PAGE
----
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Ancient Canadian Fort Reveals First Nations History

June 2008 - A fortified village pre-dating the arrival of Europeans in Western Canada - the only one of its kind so far discovered on the Canadian plains - is producing intriguing evidence of a hitherto unknown First Nations group settling on the prairies. It is also rekindling ties between the Siksika Nation (Blackfoot) and other groups in the U.S.

U of C Department of Archaeology students have spent several weeks this spring working on a dig near Cluny (about 120 kilometres east of Calgary). The Cluny Fortified Village is sited on the Siksika First Nation reservation next to the Bow River. The village is over 250 years old and may have been home to a small band of normally-sedentary people who came from North Dakota. The project is expected to continue for several years and may unearth one of the most significant archaeological sites in Alberta.

Dale Walde, director of the U of C's field school and overseer of the excavation said:

"Tipi camps whose remains are the rings of tipi-anchoring stones left behind after the camps were abandoned were the usual dwelling sites in Alberta for thousands of years. This site has no tipi rings, instead it looks more like villages 1,500 kilometres away on the Missouri River in southern North Dakota."

The Cluny Fortified Village is similar to the First Nations farming communities in central and eastern North America, with evidence of a a trench and wooden palisade surrounding a living area and pits typical of communities where farming was a way of life. Among the objects uncovered by this year's archaeology field school were:

These also point towards the inhabitants being descendants of people from the Middle Missouri region.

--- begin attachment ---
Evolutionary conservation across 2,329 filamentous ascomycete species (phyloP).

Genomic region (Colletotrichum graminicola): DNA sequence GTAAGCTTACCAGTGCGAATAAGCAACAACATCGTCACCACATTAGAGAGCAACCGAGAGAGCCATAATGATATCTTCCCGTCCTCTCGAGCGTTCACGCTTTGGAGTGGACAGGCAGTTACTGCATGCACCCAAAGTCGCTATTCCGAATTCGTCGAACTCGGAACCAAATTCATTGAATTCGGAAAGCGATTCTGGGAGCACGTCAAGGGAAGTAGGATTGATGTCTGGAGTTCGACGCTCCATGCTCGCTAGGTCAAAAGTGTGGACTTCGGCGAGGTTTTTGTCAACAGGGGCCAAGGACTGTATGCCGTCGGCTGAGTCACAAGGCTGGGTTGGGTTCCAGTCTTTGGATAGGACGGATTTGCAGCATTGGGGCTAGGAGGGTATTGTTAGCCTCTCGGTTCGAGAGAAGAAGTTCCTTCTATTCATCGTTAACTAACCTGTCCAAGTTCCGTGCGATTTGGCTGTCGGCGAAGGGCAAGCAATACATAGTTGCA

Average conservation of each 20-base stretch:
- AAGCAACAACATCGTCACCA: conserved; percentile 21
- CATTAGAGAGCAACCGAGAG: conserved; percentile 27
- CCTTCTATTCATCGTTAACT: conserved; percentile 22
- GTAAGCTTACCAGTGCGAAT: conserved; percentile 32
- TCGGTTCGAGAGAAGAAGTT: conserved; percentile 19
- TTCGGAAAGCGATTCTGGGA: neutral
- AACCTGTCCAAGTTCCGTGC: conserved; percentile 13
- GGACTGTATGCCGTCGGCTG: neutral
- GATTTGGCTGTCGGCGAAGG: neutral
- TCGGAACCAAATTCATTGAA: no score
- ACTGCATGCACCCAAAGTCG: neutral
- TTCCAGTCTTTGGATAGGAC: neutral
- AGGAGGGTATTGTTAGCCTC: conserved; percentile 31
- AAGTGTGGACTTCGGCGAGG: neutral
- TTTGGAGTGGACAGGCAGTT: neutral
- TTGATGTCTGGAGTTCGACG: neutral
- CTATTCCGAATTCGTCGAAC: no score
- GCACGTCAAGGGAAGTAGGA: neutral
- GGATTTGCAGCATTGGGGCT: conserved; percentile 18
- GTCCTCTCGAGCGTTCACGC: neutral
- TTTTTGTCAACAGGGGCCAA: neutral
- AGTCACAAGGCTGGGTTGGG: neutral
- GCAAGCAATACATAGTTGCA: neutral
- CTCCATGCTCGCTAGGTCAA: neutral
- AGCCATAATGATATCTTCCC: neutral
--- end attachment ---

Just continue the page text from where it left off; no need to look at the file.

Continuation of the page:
"The pottery from Cluny is quite unlike other prehistoric pottery found in Alberta, but it may be distantly related to ceramics from the Eastern Woodlands and the Middle Missouri region," Walde said. "The big mystery of Cluny is: Why is this village site so different from everywhere else?"

Elders of the Siksika Nation have known about the site for many years but, before now, it had only been excavated in 1960 by Dick Forbis, a Glenbow Museum archaeologist, and his team. U of C's Department of Archaeology were invited to work on the site by the Siksika Nation as part of the tribe's new Blackfoot Crossing Historical Park.

Blackfoot oral histories tell us that the village belonged to a peaceful group that broke away from a tribe in the U.S. and lived on Blackfoot territory for six years, moving to a fresh settlement every year. This and further archaeological evidence have led scholars to believe that the group may have been descendants of the Hidatsa culture.

Jack Royal, president of the Blackfoot Crossing Historical Park said:

"We're still unraveling the story and this site is like a gold mine. This is a very unique and valuable project because everything is uncovered, documented and prepared by the university and then it comes to our interpretive centre to be stored and used to teach the public about our history and culture."

Jack Royal said that reviving archaeology at the site is a priority for the Siksika Nation as it may help to strengthen ties already forged with groups in the U.S. He explained:

"Several years ago we visited the Mandan tribe in North Dakota and had a pipe ceremony in one of their traditional earthlodges and we knew there was a connection and relationship between us before European contact. It was a very emotional ceremony because it was like meeting relatives you've never met before but knew were out there, and this is helping to re-establish that relationship."

Leanne Gladstone, a student who worked on the initial excavations last year and is the field school's teaching assistant this spring, said:

"As an archaeology student of Metis heritage, I feel privileged to be part of the team that is researching this fascinating site. Not only has this been a journey of learning, but it has also been an opportunity to gain a deeper spiritual connection and understanding of my First Nation roots."

How to get to Blackfoot Crossing Historical Park

The park is located approximately 120 kilometres east of Calgary in Cluny, Alberta. Driving directions from Calgary: Head east on Highway 1 approximately 75 kilometres. Turn right (south) on Highway 842 to Cluny (past Gleichen, at Petro-Canada station. Pass the town of Cluny and follow signs to Blackfoot Crossing Historical Park (about 7 km past Cluny).

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